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Perennial Edibles update: Bananas!, Ripening strawberry, Blueberry ridge completed, Keiffer pear planted

09 Mar 2012
Cloudy 22°C / 72°F

Photo #1: DH and I sawed down our banana trees in December, just before the first frost, and hauled them into the back yard to hold down the edges of the mulch-covered cardboard set in place to (try to) kill the grass beneath. Last weekend, I re-purposed the banana tree trunks into blueberry bed edging, and this weekend I noticed while mixing the last of the peat moss into the bed that two clusters of bananas had appeared at the top of one of the (rootless for 3+ months) banana trees! A miraculous last effort by this tree…

Photos #2-3: When I planted the blueberry bushes earlier this spring I turned the soil in a continuous 30 foot row and created a raised mound for each bush. This weekend, I finished creating a 30 foot raised ridge to connect all of the plants, and to give them all a safely drained spot in which to establish roots. I did a bunch of reading before planting, and a recurring point that was emphasized by most sources is that blueberries are often found nearby but slightly above standing water, and that their roots cannot survive saturated soil conditions for long. Most parts of my yard get squishy for a few days after heavy rainfall, which meant that action was required to protect my financial and time investments in the blueberries. The raised ridge is composed of topsoil from the 3 cubic yards delivered to my driveway (the pile is now gone!), 12 cubic feet of bagged Majestic Earth peat moss (to add acidic organic matter to the soil), 100 pounds (1 cubic foot) of washed play sand, and 4 pounds of sulfur powder (to acidify the soil), all turned with a shovel to mix with the native soil below. I mulched the surface of the ridge with 3 bales of long needle pine straw.

Photo #4: The first ripening strawberry of the year! Many thanks to my sister-in-law for weeding this bed this weekend.

Photo #5: I finally planted the Keiffer pear that I bought from Lowe’s! I removed sod, turned the soil, planted the tree with the potted soil line slightly above ground level, then mounded topsoil around the tree, and added mulch atop that, being careful not to let the soil or mulch come in contact with the trunk of the tree.


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wow 3 cubic yards is a lot of soi to move!

Posted on 12 Mar 12 (about 7 years ago)

Yeah, soil is heavy stuff, and it took a few weekends to make that pile disappear! The soil is now distributed across the yard, in the pomegranate bed, the blueberry ridge, the blackberry ridge, in mounds around a bunch of freshly planted trees, and in the soon-to-be-completed (I hope) asparagus bed.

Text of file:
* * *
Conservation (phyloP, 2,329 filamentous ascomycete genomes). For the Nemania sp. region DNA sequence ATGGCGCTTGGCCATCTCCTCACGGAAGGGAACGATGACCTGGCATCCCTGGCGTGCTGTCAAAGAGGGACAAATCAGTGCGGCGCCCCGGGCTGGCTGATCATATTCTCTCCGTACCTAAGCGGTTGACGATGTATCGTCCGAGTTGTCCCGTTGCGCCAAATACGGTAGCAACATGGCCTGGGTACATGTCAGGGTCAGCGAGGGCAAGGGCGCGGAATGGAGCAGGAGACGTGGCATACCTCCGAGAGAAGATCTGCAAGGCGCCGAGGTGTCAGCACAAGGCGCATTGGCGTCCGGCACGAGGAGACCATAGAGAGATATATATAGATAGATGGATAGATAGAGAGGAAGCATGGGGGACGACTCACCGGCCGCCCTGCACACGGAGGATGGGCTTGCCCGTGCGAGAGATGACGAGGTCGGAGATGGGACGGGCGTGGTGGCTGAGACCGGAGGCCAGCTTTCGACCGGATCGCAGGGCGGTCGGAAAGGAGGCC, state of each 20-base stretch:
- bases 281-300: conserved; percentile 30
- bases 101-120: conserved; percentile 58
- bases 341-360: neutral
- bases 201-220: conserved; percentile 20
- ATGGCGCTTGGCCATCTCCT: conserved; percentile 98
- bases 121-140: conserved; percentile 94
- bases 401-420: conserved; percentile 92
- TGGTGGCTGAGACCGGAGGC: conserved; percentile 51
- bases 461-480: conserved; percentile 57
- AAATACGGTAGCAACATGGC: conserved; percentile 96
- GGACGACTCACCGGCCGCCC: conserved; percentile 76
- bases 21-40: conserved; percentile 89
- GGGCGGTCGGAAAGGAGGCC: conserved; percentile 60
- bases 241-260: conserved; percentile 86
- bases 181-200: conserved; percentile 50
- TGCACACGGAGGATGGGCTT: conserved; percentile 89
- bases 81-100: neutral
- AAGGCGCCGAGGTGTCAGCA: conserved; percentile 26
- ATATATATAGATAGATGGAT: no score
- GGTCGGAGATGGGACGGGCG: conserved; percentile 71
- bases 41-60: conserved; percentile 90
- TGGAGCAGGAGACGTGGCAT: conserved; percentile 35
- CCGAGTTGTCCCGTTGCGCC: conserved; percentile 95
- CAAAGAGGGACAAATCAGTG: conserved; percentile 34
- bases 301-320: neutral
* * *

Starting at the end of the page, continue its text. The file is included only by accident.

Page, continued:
Posted on 12 Mar 12 (about 7 years ago)

Will you eat those bananas?

Posted on 12 Mar 12 (about 7 years ago)

The bananas didn’t get a chance to mature – the one I tasted did NOT have a pleasant flavor! But I had to try. :)

Posted on 12 Mar 12 (about 7 years ago)

No plans to grow bananas?

Posted on 19 Apr 12 (about 7 years ago)

The frost-free season’s a bit too short here to get fruit, but I do love the look of the plants, and they’re growing beautifully again (especially in our front flower bed).

Posted on 21 Apr 12 (about 7 years ago)

Wow, the front garden looks terrific! Pity about the short season, fresh bananas are much nicer and a good reward for suffering the hot sticky summer. If the winters here get any warmer I will be able to fruit bananas, but at the moment there is no place in this yard that is enough of a heat trap. I still want to keep a plant or two just for the leaves to wrap tamales.

Posted on 22 Apr 12 (about 7 years ago)

Thanks! I’ve been putting a lot of effort into that set of beds lately, and after fertilizing and mulching them tomorrow I’m looking forward to just sitting back and enjoying for a little while…
I remember buying the most delicious tiny bananas at farmers’ markets in QLD when I was there as a student! Along with passion fruit, and pineapples, and star fruit, oh my! :)
I just looked at the website of the local extension service hoping to find a recommendation for a quicker-fruiting miniature banana variety that could reliably product fruit here, but alas, not in South Carolina. I read that not only are our winters a problem (growth stops when temperatures dip below 53’F/12’C which is a frequent occurrence in December-February), but our hot summers are a problem (growth slows when temperatures exceed 80’F/27’C which is common in May-September).
I’ve wrapped tamales in corn husks before, but never in banana leaves! Does it change the flavor?

Posted on 22 Apr 12 (about 7 years ago)

Those tiny bananas would be Lady Finger. They are one of the more cold tolerant, and the one I have trapped in a tub in the garden. Poor thing, it was supposed to be planted out three years ago!!! Now I think it may have a disease, but will wait until my NQ friend comes to visit as I’m sure he can tell me. I can’t see how your high temps would be worse than what bananas put up with in NQ? Maybe after your garden is more established you will find the right microclimate.

Yes, the banana leaf gives a quite different flavour to a tamale. However, they are used in Yucatan, so I just used a recipe from there that was intended for banana leaf. Actually, I think the flavour would be fine with most tamale seasonings. And so much easier to wrap! You cut the mid vein out, cut to size and flame briefly over a gas burner, both sides until it becomes pliable. Wrap and tie with a strand of the leaf fibre. My next experiment will be with using taro leaf, but I suspect it will not work as well, probably too wet, but still worth trying one or two next batch.

Posted on 25 Apr 12 (about 7 years ago)

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